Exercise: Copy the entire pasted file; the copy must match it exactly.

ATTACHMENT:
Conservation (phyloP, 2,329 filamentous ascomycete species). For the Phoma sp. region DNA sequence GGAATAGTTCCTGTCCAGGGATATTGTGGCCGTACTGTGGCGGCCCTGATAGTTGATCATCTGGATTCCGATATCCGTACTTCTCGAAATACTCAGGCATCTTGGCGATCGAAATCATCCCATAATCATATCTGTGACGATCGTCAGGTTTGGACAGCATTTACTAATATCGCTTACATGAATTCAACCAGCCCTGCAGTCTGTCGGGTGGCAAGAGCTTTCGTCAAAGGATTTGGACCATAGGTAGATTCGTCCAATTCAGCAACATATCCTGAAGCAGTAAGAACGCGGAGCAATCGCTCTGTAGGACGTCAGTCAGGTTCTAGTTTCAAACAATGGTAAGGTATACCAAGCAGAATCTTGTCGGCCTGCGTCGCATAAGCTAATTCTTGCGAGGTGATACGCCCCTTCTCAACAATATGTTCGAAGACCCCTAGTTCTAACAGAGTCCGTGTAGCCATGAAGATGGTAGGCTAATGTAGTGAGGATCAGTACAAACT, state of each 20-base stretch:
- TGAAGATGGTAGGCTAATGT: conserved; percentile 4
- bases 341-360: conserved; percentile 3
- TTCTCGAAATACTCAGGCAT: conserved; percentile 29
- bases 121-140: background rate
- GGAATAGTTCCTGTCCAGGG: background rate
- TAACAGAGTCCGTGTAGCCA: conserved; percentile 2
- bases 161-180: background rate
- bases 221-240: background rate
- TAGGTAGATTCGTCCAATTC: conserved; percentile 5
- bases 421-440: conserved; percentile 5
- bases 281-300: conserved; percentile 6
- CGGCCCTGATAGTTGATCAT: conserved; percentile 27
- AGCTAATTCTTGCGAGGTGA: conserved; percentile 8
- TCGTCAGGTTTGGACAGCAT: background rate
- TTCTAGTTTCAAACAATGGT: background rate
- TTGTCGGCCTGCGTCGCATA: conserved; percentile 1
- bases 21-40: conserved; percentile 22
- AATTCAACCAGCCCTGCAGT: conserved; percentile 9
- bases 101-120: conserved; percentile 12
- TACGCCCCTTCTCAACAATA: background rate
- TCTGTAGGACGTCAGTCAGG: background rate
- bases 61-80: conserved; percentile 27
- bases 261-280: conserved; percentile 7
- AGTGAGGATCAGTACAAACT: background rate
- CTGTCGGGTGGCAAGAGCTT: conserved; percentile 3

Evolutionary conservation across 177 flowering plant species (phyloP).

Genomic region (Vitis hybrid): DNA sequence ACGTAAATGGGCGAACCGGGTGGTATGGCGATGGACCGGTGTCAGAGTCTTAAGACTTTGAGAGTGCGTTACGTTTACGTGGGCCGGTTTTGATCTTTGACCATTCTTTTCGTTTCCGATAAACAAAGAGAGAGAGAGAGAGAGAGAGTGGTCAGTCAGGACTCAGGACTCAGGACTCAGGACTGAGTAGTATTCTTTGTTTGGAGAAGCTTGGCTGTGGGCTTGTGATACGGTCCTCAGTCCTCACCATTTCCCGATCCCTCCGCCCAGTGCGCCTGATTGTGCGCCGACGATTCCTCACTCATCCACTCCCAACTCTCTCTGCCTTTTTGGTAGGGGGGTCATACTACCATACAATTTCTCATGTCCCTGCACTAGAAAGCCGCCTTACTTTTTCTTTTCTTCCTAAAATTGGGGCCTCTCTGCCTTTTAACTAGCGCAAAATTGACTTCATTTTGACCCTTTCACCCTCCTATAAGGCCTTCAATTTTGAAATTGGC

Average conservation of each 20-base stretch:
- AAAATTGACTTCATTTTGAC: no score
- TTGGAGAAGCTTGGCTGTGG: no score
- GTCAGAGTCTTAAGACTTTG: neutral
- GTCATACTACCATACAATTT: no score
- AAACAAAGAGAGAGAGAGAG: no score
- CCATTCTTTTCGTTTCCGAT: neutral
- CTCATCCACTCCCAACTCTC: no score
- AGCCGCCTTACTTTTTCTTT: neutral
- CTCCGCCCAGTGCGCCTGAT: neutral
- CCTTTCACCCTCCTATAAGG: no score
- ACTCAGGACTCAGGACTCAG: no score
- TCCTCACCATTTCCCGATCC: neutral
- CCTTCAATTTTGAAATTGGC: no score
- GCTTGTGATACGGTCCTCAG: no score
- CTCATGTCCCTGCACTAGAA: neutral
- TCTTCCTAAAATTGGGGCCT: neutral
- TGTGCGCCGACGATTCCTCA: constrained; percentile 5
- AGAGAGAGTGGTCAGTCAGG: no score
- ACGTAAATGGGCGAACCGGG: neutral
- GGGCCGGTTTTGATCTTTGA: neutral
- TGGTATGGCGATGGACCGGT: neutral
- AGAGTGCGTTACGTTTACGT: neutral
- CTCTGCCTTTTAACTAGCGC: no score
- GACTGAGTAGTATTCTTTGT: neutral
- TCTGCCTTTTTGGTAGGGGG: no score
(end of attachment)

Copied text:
Conservation (phyloP, 2,329 filamentous ascomycete species). For the Phoma sp. region DNA sequence GGAATAGTTCCTGTCCAGGGATATTGTGGCCGTACTGTGGCGGCCCTGATAGTTGATCATCTGGATTCCGATATCCGTACTTCTCGAAATACTCAGGCATCTTGGCGATCGAAATCATCCCATAATCATATCTGTGACGATCGTCAGGTTTGGACAGCATTTACTAATATCGCTTACATGAATTCAACCAGCCCTGCAGTCTGTCGGGTGGCAAGAGCTTTCGTCAAAGGATTTGGACCATAGGTAGATTCGTCCAATTCAGCAACATATCCTGAAGCAGTAAGAACGCGGAGCAATCGCTCTGTAGGACGTCAGTCAGGTTCTAGTTTCAAACAATGGTAAGGTATACCAAGCAGAATCTTGTCGGCCTGCGTCGCATAAGCTAATTCTTGCGAGGTGATACGCCCCTTCTCAACAATATGTTCGAAGACCCCTAGTTCTAACAGAGTCCGTGTAGCCATGAAGATGGTAGGCTAATGTAGTGAGGATCAGTACAAACT, state of each 20-base stretch:
- TGAAGATGGTAGGCTAATGT: conserved; percentile 4
- bases 341-360: conserved; percentile 3
- TTCTCGAAATACTCAGGCAT: conserved; percentile 29
- bases 121-140: background rate
- GGAATAGTTCCTGTCCAGGG: background rate
- TAACAGAGTCCGTGTAGCCA: conserved; percentile 2
- bases 161-180: background rate
- bases 221-240: background rate
- TAGGTAGATTCGTCCAATTC: conserved; percentile 5
- bases 421-440: conserved; percentile 5
- bases 281-300: conserved; percentile 6
- CGGCCCTGATAGTTGATCAT: conserved; percentile 27
- AGCTAATTCTTGCGAGGTGA: conserved; percentile 8
- TCGTCAGGTTTGGACAGCAT: background rate
- TTCTAGTTTCAAACAATGGT: background rate
- TTGTCGGCCTGCGTCGCATA: conserved; percentile 1
- bases 21-40: conserved; percentile 22
- AATTCAACCAGCCCTGCAGT: conserved; percentile 9
- bases 101-120: conserved; percentile 12
- TACGCCCCTTCTCAACAATA: background rate
- TCTGTAGGACGTCAGTCAGG: background rate
- bases 61-80: conserved; percentile 27
- bases 261-280: conserved; percentile 7
- AGTGAGGATCAGTACAAACT: background rate
- CTGTCGGGTGGCAAGAGCTT: conserved; percentile 3

Evolutionary conservation across 177 flowering plant species (phyloP).

Genomic region (Vitis hybrid): DNA sequence ACGTAAATGGGCGAACCGGGTGGTATGGCGATGGACCGGTGTCAGAGTCTTAAGACTTTGAGAGTGCGTTACGTTTACGTGGGCCGGTTTTGATCTTTGACCATTCTTTTCGTTTCCGATAAACAAAGAGAGAGAGAGAGAGAGAGAGTGGTCAGTCAGGACTCAGGACTCAGGACTCAGGACTGAGTAGTATTCTTTGTTTGGAGAAGCTTGGCTGTGGGCTTGTGATACGGTCCTCAGTCCTCACCATTTCCCGATCCCTCCGCCCAGTGCGCCTGATTGTGCGCCGACGATTCCTCACTCATCCACTCCCAACTCTCTCTGCCTTTTTGGTAGGGGGGTCATACTACCATACAATTTCTCATGTCCCTGCACTAGAAAGCCGCCTTACTTTTTCTTTTCTTCCTAAAATTGGGGCCTCTCTGCCTTTTAACTAGCGCAAAATTGACTTCATTTTGACCCTTTCACCCTCCTATAAGGCCTTCAATTTTGAAATTGGC

Average conservation of each 20-base stretch:
- AAAATTGACTTCATTTTGAC: no score
- TTGGAGAAGCTTGGCTGTGG: no score
- GTCAGAGTCTTAAGACTTTG: neutral
- GTCATACTACCATACAATTT: no score
- AAACAAAGAGAGAGAGAGAG: no score
- CCATTCTTTTCGTTTCCGAT: neutral
- CTCATCCACTCCCAACTCTC: no score
- AGCCGCCTTACTTTTTCTTT: neutral
- CTCCGCCCAGTGCGCCTGAT: neutral
- CCTTTCACCCTCCTATAAGG: no score
- ACTCAGGACTCAGGACTCAG: no score
- TCCTCACCATTTCCCGATCC: neutral
- CCTTCAATTTTGAAATTGGC: no score
- GCTTGTGATACGGTCCTCAG: no score
- CTCATGTCCCTGCACTAGAA: neutral
- TCTTCCTAAAATTGGGGCCT: neutral
- TGTGCGCCGACGATTCCTCA: constrained; percentile 5
- AGAGAGAGTGGTCAGTCAGG: no score
- ACGTAAATGGGCGAACCGGG: neutral
- GGGCCGGTTTTGATCTTTGA: neutral
- TGGTATGGCGATGGACCGGT: neutral
- AGAGTGCGTTACGTTTACGT: neutral
- CTCTGCCTTTTAACTAGCGC: no score
- GACTGAGTAGTATTCTTTGT: neutral
- TCTGCCTTTTTGGTAGGGGG: no score